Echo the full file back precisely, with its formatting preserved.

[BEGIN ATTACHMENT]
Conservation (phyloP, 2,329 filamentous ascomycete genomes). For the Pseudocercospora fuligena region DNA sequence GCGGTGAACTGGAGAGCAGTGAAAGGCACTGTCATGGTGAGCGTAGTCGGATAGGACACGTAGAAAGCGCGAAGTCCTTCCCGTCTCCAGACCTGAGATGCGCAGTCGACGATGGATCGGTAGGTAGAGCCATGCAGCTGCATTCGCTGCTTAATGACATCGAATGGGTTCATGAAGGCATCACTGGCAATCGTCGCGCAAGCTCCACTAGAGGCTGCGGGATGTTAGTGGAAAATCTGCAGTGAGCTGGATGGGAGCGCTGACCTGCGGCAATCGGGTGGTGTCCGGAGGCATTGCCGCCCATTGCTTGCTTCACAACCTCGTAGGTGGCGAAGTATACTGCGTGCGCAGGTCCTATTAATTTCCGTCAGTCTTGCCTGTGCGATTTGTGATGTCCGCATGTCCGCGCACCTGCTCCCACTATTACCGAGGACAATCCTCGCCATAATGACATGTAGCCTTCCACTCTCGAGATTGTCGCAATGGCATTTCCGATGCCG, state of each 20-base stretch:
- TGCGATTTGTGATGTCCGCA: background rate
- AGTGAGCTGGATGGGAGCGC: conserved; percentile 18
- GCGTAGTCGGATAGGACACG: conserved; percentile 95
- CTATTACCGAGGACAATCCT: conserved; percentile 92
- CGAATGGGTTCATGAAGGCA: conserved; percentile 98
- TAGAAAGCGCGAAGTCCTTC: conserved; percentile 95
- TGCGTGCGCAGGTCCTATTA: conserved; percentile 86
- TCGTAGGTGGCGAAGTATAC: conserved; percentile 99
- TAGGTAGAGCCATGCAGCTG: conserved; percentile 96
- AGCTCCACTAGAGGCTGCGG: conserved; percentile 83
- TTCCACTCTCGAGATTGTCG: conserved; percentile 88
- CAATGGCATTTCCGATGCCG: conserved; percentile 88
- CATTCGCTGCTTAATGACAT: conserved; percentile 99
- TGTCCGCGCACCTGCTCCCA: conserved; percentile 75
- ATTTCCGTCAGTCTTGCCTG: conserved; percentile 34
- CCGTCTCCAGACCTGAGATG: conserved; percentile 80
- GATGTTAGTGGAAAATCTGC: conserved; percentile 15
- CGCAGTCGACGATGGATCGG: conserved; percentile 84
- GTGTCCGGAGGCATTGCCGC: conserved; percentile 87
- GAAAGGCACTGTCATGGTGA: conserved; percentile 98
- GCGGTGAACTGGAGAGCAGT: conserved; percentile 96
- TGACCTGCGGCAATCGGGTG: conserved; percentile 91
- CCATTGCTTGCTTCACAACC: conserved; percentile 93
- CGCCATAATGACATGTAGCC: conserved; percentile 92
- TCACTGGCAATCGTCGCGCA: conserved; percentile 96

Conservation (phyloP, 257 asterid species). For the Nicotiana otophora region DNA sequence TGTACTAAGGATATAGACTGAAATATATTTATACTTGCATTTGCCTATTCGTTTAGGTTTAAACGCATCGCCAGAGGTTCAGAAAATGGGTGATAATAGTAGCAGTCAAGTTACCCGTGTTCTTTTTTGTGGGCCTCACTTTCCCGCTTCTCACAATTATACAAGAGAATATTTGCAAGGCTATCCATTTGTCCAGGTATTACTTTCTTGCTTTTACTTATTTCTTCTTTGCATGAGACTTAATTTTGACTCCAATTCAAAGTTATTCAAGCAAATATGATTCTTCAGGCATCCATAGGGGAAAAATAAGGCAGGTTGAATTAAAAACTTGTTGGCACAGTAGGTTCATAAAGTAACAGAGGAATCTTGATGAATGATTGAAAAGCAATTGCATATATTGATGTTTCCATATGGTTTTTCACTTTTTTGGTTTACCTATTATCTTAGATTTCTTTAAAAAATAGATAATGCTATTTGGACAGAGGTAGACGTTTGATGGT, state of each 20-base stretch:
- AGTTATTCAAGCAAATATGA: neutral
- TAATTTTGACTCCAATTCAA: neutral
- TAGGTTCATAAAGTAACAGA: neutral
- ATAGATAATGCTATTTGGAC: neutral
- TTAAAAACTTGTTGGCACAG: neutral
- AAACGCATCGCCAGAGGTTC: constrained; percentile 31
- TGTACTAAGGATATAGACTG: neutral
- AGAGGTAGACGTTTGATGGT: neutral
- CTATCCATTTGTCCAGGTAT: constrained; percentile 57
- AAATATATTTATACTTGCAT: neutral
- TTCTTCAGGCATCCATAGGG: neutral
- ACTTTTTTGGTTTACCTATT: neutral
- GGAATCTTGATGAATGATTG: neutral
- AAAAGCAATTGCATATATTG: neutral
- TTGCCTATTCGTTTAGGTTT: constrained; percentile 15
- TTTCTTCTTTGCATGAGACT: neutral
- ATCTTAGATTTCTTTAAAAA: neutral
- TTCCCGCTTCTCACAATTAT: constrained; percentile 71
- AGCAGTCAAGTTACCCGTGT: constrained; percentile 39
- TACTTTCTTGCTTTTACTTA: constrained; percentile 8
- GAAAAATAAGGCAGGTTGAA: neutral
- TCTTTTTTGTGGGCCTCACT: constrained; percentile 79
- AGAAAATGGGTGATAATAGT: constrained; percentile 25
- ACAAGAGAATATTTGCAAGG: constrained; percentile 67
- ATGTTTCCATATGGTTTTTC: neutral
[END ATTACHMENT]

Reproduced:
Conservation (phyloP, 2,329 filamentous ascomycete genomes). For the Pseudocercospora fuligena region DNA sequence GCGGTGAACTGGAGAGCAGTGAAAGGCACTGTCATGGTGAGCGTAGTCGGATAGGACACGTAGAAAGCGCGAAGTCCTTCCCGTCTCCAGACCTGAGATGCGCAGTCGACGATGGATCGGTAGGTAGAGCCATGCAGCTGCATTCGCTGCTTAATGACATCGAATGGGTTCATGAAGGCATCACTGGCAATCGTCGCGCAAGCTCCACTAGAGGCTGCGGGATGTTAGTGGAAAATCTGCAGTGAGCTGGATGGGAGCGCTGACCTGCGGCAATCGGGTGGTGTCCGGAGGCATTGCCGCCCATTGCTTGCTTCACAACCTCGTAGGTGGCGAAGTATACTGCGTGCGCAGGTCCTATTAATTTCCGTCAGTCTTGCCTGTGCGATTTGTGATGTCCGCATGTCCGCGCACCTGCTCCCACTATTACCGAGGACAATCCTCGCCATAATGACATGTAGCCTTCCACTCTCGAGATTGTCGCAATGGCATTTCCGATGCCG, state of each 20-base stretch:
- TGCGATTTGTGATGTCCGCA: background rate
- AGTGAGCTGGATGGGAGCGC: conserved; percentile 18
- GCGTAGTCGGATAGGACACG: conserved; percentile 95
- CTATTACCGAGGACAATCCT: conserved; percentile 92
- CGAATGGGTTCATGAAGGCA: conserved; percentile 98
- TAGAAAGCGCGAAGTCCTTC: conserved; percentile 95
- TGCGTGCGCAGGTCCTATTA: conserved; percentile 86
- TCGTAGGTGGCGAAGTATAC: conserved; percentile 99
- TAGGTAGAGCCATGCAGCTG: conserved; percentile 96
- AGCTCCACTAGAGGCTGCGG: conserved; percentile 83
- TTCCACTCTCGAGATTGTCG: conserved; percentile 88
- CAATGGCATTTCCGATGCCG: conserved; percentile 88
- CATTCGCTGCTTAATGACAT: conserved; percentile 99
- TGTCCGCGCACCTGCTCCCA: conserved; percentile 75
- ATTTCCGTCAGTCTTGCCTG: conserved; percentile 34
- CCGTCTCCAGACCTGAGATG: conserved; percentile 80
- GATGTTAGTGGAAAATCTGC: conserved; percentile 15
- CGCAGTCGACGATGGATCGG: conserved; percentile 84
- GTGTCCGGAGGCATTGCCGC: conserved; percentile 87
- GAAAGGCACTGTCATGGTGA: conserved; percentile 98
- GCGGTGAACTGGAGAGCAGT: conserved; percentile 96
- TGACCTGCGGCAATCGGGTG: conserved; percentile 91
- CCATTGCTTGCTTCACAACC: conserved; percentile 93
- CGCCATAATGACATGTAGCC: conserved; percentile 92
- TCACTGGCAATCGTCGCGCA: conserved; percentile 96

Conservation (phyloP, 257 asterid species). For the Nicotiana otophora region DNA sequence TGTACTAAGGATATAGACTGAAATATATTTATACTTGCATTTGCCTATTCGTTTAGGTTTAAACGCATCGCCAGAGGTTCAGAAAATGGGTGATAATAGTAGCAGTCAAGTTACCCGTGTTCTTTTTTGTGGGCCTCACTTTCCCGCTTCTCACAATTATACAAGAGAATATTTGCAAGGCTATCCATTTGTCCAGGTATTACTTTCTTGCTTTTACTTATTTCTTCTTTGCATGAGACTTAATTTTGACTCCAATTCAAAGTTATTCAAGCAAATATGATTCTTCAGGCATCCATAGGGGAAAAATAAGGCAGGTTGAATTAAAAACTTGTTGGCACAGTAGGTTCATAAAGTAACAGAGGAATCTTGATGAATGATTGAAAAGCAATTGCATATATTGATGTTTCCATATGGTTTTTCACTTTTTTGGTTTACCTATTATCTTAGATTTCTTTAAAAAATAGATAATGCTATTTGGACAGAGGTAGACGTTTGATGGT, state of each 20-base stretch:
- AGTTATTCAAGCAAATATGA: neutral
- TAATTTTGACTCCAATTCAA: neutral
- TAGGTTCATAAAGTAACAGA: neutral
- ATAGATAATGCTATTTGGAC: neutral
- TTAAAAACTTGTTGGCACAG: neutral
- AAACGCATCGCCAGAGGTTC: constrained; percentile 31
- TGTACTAAGGATATAGACTG: neutral
- AGAGGTAGACGTTTGATGGT: neutral
- CTATCCATTTGTCCAGGTAT: constrained; percentile 57
- AAATATATTTATACTTGCAT: neutral
- TTCTTCAGGCATCCATAGGG: neutral
- ACTTTTTTGGTTTACCTATT: neutral
- GGAATCTTGATGAATGATTG: neutral
- AAAAGCAATTGCATATATTG: neutral
- TTGCCTATTCGTTTAGGTTT: constrained; percentile 15
- TTTCTTCTTTGCATGAGACT: neutral
- ATCTTAGATTTCTTTAAAAA: neutral
- TTCCCGCTTCTCACAATTAT: constrained; percentile 71
- AGCAGTCAAGTTACCCGTGT: constrained; percentile 39
- TACTTTCTTGCTTTTACTTA: constrained; percentile 8
- GAAAAATAAGGCAGGTTGAA: neutral
- TCTTTTTTGTGGGCCTCACT: constrained; percentile 79
- AGAAAATGGGTGATAATAGT: constrained; percentile 25
- ACAAGAGAATATTTGCAAGG: constrained; percentile 67
- ATGTTTCCATATGGTTTTTC: neutral